In North Pakistan, winters in the mountains are harsh and natural disasters are part of life. Wide-scale forest destruction causes damage from flooding and disrupts the country’s water supply because the region acts as a watershed.
Over 14 years ago, the Aga Khan Planning and Building Service (AKPBS) began a concerted drive to make homes in North Pakistan warmer, and reduce the use of wood. Based on the Aga Khan’s belief that: “A proper home can bridge that terrible gap between poverty and a better future” the programme is doing just that for over 240,000 people.
Today over 100 ‘resource people’ work in their own villages promoting energy efficient products. A US$80 package could include floor insulation, an efficient cook stove with a chimney to let smoke out, a water heater, and a roof hatch window that cuts out draughts and lets in light, also fresh air when needed.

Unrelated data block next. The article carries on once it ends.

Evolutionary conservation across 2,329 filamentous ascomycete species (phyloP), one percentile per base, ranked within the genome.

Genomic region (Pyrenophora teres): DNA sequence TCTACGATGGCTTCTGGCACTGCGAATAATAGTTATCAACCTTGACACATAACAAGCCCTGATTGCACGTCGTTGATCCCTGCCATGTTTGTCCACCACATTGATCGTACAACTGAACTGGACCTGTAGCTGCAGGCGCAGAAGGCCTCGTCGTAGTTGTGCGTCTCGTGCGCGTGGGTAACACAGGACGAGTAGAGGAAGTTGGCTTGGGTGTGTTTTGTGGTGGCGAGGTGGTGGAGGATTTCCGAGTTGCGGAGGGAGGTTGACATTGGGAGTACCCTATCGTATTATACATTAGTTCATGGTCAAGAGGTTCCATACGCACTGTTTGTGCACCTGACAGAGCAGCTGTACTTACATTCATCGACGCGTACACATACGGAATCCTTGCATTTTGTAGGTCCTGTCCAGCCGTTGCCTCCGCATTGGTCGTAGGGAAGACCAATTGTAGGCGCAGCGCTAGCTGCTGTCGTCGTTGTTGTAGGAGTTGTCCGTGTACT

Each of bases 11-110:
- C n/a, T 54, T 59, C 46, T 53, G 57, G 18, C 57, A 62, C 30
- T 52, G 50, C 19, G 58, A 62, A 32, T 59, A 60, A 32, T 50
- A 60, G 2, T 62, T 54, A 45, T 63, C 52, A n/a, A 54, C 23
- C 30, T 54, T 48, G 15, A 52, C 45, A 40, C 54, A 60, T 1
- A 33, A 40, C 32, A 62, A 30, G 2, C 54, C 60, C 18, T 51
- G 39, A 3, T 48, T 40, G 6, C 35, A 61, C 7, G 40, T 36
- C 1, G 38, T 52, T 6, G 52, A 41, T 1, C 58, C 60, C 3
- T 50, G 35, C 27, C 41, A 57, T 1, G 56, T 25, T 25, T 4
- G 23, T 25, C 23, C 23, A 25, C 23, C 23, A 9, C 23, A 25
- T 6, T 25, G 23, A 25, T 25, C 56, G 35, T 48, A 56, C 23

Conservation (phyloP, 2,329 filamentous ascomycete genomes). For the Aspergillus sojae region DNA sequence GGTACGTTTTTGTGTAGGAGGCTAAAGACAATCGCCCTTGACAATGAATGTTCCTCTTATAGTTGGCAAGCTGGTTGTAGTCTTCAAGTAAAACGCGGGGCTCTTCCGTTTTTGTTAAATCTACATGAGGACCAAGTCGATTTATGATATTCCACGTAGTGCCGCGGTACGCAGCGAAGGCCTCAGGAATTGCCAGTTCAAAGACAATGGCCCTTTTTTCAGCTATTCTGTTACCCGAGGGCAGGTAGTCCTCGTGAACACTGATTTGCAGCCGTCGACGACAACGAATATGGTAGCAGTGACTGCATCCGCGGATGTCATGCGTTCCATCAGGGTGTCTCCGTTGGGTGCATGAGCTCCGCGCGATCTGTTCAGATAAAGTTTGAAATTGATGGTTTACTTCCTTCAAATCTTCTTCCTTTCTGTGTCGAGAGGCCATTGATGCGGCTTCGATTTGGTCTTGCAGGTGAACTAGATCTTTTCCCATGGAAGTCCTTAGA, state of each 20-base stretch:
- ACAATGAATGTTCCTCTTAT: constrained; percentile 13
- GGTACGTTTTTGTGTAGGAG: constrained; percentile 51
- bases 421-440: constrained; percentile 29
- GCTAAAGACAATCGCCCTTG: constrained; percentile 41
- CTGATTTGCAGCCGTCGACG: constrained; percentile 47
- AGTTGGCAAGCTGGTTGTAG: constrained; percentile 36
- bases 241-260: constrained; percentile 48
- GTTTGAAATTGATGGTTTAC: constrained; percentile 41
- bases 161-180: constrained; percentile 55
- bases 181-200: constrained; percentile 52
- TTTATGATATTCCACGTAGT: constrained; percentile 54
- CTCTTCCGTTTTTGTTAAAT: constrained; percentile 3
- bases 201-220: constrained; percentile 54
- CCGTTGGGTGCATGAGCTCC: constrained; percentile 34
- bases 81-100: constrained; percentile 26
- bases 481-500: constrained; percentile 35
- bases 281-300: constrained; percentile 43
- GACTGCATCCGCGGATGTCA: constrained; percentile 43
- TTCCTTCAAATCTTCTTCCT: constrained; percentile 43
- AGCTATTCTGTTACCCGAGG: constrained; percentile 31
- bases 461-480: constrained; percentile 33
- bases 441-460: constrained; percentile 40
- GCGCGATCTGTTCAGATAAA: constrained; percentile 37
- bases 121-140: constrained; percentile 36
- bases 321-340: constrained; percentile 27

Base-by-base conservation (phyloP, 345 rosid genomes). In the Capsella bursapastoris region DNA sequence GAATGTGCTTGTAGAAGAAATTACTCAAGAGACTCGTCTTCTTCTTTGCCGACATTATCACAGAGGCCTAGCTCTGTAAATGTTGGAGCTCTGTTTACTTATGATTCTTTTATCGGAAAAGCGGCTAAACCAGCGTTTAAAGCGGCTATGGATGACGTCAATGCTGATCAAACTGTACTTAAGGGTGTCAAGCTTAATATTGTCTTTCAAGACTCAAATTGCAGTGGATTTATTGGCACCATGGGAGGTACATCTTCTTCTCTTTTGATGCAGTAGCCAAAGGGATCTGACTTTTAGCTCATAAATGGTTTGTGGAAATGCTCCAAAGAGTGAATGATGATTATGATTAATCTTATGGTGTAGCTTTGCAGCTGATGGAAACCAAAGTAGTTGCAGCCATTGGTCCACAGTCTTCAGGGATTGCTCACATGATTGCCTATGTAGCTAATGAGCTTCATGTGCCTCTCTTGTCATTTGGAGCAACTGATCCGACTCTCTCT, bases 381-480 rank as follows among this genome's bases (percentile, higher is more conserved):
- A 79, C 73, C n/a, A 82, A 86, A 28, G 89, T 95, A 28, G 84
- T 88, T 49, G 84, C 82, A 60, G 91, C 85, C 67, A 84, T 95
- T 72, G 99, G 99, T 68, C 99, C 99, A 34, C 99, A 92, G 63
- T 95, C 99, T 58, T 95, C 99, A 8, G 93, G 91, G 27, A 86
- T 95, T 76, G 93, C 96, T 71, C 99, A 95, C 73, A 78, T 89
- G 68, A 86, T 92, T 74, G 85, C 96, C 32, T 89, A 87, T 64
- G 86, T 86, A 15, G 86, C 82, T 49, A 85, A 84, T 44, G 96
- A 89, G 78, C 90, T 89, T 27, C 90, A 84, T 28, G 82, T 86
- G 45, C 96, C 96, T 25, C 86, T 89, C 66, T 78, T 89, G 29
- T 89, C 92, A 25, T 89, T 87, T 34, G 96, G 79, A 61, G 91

AKPBS trains local people as artisans and entrepreneurs and has created over 360 new jobs. Over 50,000 products have been sold through word of mouth, tours and demonstration homes. Homes are warmer and families save money on fuel-wood and, by ridding their homes of smoke, they avoid respiratory problems too. And local trees and the environment are protected, with about 100,000 tonnes of wood and 160,000 tonnes of CO2 saved each year. Looking ahead, AKPBS hopes to attract carbon finance to extend this successful approach to other Himalayan countries.